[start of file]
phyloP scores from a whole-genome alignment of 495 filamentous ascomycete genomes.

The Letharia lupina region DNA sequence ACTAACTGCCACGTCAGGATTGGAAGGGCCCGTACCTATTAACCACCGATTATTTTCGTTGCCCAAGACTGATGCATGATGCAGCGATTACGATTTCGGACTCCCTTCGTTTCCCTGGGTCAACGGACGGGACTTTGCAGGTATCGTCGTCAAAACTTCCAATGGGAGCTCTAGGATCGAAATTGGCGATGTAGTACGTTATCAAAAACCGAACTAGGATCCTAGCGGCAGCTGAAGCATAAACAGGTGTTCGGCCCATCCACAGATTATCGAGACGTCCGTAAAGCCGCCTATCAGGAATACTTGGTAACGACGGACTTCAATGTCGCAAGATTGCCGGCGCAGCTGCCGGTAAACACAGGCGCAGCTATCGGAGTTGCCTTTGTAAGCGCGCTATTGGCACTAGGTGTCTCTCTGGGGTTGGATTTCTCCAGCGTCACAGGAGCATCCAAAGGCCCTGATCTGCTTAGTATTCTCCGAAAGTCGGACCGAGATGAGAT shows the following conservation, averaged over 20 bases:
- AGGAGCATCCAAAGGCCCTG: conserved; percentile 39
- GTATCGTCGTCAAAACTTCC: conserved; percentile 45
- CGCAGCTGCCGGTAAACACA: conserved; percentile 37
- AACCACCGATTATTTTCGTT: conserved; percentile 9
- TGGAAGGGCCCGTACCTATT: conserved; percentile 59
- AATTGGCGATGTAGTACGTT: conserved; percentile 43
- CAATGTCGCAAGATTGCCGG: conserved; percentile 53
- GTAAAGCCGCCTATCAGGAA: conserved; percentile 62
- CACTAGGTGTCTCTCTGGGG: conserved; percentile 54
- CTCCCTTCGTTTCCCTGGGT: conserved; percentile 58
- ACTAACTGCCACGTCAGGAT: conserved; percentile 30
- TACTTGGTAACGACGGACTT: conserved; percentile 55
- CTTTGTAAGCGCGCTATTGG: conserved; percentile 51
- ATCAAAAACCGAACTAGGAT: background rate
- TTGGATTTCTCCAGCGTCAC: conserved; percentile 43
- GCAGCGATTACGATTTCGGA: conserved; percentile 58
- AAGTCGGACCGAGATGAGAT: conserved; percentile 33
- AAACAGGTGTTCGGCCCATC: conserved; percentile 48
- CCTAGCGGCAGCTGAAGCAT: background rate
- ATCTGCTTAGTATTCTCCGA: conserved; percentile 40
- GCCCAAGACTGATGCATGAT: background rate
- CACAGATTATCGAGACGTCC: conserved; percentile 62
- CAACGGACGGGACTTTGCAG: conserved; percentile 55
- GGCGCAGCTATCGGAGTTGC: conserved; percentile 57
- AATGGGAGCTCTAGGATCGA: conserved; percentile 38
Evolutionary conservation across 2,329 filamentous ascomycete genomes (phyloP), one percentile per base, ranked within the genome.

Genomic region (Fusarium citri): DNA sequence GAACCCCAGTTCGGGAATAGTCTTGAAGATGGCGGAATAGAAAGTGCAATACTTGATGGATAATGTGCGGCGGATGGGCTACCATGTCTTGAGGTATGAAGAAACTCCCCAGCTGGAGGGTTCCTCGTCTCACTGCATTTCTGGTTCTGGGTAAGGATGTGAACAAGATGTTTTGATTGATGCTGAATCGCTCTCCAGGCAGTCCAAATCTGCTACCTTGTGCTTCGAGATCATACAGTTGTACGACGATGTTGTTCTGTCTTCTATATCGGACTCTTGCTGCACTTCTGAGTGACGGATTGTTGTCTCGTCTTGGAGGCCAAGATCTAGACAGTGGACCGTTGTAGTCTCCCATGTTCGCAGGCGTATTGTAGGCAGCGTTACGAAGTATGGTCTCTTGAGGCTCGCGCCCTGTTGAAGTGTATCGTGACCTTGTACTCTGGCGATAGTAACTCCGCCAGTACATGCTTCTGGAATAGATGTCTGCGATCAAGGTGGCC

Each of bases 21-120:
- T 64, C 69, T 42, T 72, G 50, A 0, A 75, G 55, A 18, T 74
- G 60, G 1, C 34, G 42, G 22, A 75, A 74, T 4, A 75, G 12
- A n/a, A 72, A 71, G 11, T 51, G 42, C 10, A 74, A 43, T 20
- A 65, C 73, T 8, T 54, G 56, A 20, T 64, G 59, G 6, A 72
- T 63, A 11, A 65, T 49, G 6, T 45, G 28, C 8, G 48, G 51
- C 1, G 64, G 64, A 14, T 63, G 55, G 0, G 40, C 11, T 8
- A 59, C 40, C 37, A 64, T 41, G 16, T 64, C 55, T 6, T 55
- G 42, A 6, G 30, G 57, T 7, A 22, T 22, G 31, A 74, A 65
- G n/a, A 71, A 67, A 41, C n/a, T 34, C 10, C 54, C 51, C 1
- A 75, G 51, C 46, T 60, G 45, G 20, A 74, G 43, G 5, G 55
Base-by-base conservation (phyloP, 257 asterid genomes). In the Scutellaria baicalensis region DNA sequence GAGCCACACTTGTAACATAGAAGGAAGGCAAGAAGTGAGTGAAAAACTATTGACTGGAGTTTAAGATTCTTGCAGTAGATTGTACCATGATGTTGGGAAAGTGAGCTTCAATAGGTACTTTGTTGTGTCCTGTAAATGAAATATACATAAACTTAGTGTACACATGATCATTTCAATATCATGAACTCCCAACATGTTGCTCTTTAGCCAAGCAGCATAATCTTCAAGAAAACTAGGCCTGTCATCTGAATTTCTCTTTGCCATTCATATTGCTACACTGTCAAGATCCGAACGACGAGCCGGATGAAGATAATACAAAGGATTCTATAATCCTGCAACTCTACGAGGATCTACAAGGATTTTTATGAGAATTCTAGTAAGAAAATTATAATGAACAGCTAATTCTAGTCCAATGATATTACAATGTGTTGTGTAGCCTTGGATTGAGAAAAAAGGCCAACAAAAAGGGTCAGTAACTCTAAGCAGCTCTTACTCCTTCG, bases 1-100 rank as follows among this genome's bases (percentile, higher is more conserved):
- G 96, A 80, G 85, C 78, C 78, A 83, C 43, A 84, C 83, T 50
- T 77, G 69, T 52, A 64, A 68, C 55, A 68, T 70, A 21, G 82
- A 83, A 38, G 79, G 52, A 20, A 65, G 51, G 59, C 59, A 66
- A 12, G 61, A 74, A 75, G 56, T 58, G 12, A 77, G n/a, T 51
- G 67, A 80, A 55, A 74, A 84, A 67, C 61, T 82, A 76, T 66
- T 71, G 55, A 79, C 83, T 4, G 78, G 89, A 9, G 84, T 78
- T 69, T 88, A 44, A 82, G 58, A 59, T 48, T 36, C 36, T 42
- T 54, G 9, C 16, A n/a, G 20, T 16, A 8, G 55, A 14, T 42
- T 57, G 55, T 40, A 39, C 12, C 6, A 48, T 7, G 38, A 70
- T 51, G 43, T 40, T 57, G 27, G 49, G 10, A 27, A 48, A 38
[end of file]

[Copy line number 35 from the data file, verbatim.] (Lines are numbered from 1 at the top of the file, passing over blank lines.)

- T 63, A 11, A 65, T 49, G 6, T 45, G 28, C 8, G 48, G 51